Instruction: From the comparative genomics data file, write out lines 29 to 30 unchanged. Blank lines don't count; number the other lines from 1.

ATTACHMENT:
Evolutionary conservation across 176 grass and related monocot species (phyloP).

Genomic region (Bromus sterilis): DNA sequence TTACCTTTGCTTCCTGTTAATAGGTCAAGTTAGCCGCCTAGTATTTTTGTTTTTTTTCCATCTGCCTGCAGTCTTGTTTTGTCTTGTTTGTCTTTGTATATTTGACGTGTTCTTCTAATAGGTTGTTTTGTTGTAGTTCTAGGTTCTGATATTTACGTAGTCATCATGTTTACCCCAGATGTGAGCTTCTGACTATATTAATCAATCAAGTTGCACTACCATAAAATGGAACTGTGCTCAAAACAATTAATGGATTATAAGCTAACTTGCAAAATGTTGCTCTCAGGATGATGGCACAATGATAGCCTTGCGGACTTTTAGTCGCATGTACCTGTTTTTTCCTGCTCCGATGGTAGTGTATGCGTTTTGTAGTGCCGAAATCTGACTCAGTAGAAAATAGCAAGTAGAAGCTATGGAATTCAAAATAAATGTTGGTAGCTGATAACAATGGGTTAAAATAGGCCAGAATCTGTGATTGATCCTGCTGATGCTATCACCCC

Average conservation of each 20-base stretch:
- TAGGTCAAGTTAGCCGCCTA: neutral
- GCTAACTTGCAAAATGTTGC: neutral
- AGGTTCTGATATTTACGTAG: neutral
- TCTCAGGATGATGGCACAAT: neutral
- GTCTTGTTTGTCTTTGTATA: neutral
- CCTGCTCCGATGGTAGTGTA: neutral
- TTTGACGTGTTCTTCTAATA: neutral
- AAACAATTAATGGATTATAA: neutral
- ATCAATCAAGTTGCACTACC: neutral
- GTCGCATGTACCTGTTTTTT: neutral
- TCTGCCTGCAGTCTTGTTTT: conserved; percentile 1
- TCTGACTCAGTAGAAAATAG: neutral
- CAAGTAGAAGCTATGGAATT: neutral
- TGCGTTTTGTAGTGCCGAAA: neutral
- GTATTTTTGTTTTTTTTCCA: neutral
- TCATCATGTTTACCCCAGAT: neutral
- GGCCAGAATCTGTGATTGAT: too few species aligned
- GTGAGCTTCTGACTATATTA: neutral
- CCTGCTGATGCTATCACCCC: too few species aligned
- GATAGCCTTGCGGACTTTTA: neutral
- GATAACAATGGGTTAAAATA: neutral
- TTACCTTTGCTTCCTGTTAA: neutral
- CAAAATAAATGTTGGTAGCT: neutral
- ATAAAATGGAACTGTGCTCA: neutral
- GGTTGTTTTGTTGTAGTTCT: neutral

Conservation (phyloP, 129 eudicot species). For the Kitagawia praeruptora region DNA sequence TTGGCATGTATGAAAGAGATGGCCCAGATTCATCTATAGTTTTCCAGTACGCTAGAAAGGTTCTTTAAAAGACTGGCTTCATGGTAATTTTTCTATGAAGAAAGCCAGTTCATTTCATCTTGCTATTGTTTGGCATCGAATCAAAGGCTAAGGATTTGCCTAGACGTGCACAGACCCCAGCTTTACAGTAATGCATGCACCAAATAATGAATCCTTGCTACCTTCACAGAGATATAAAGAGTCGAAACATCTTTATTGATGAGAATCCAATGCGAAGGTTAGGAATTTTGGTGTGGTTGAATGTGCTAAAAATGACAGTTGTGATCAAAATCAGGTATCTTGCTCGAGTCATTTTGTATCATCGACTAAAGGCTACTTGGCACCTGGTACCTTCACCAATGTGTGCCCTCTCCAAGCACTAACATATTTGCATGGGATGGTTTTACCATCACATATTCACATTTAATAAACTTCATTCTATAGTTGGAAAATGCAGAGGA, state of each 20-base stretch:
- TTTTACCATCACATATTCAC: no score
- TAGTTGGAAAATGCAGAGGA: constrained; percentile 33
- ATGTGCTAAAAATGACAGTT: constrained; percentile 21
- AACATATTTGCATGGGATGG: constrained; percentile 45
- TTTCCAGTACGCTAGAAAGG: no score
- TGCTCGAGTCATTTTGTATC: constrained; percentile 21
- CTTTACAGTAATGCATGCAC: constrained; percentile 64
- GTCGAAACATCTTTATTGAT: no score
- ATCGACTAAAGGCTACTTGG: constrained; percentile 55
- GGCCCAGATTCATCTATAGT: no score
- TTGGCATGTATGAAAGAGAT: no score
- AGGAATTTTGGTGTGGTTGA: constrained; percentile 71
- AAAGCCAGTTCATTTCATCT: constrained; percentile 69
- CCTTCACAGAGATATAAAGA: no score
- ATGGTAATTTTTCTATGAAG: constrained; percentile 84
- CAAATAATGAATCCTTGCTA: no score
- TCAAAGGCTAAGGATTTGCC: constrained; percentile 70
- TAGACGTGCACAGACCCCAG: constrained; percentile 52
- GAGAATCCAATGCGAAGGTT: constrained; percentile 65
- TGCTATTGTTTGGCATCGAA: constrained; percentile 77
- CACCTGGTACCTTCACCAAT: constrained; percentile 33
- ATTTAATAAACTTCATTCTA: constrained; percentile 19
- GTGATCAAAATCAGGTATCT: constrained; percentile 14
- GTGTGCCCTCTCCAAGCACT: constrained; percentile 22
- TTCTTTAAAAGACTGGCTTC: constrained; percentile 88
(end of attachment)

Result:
Conservation (phyloP, 129 eudicot species). For the Kitagawia praeruptora region DNA sequence TTGGCATGTATGAAAGAGATGGCCCAGATTCATCTATAGTTTTCCAGTACGCTAGAAAGGTTCTTTAAAAGACTGGCTTCATGGTAATTTTTCTATGAAGAAAGCCAGTTCATTTCATCTTGCTATTGTTTGGCATCGAATCAAAGGCTAAGGATTTGCCTAGACGTGCACAGACCCCAGCTTTACAGTAATGCATGCACCAAATAATGAATCCTTGCTACCTTCACAGAGATATAAAGAGTCGAAACATCTTTATTGATGAGAATCCAATGCGAAGGTTAGGAATTTTGGTGTGGTTGAATGTGCTAAAAATGACAGTTGTGATCAAAATCAGGTATCTTGCTCGAGTCATTTTGTATCATCGACTAAAGGCTACTTGGCACCTGGTACCTTCACCAATGTGTGCCCTCTCCAAGCACTAACATATTTGCATGGGATGGTTTTACCATCACATATTCACATTTAATAAACTTCATTCTATAGTTGGAAAATGCAGAGGA, state of each 20-base stretch:
- TTTTACCATCACATATTCAC: no score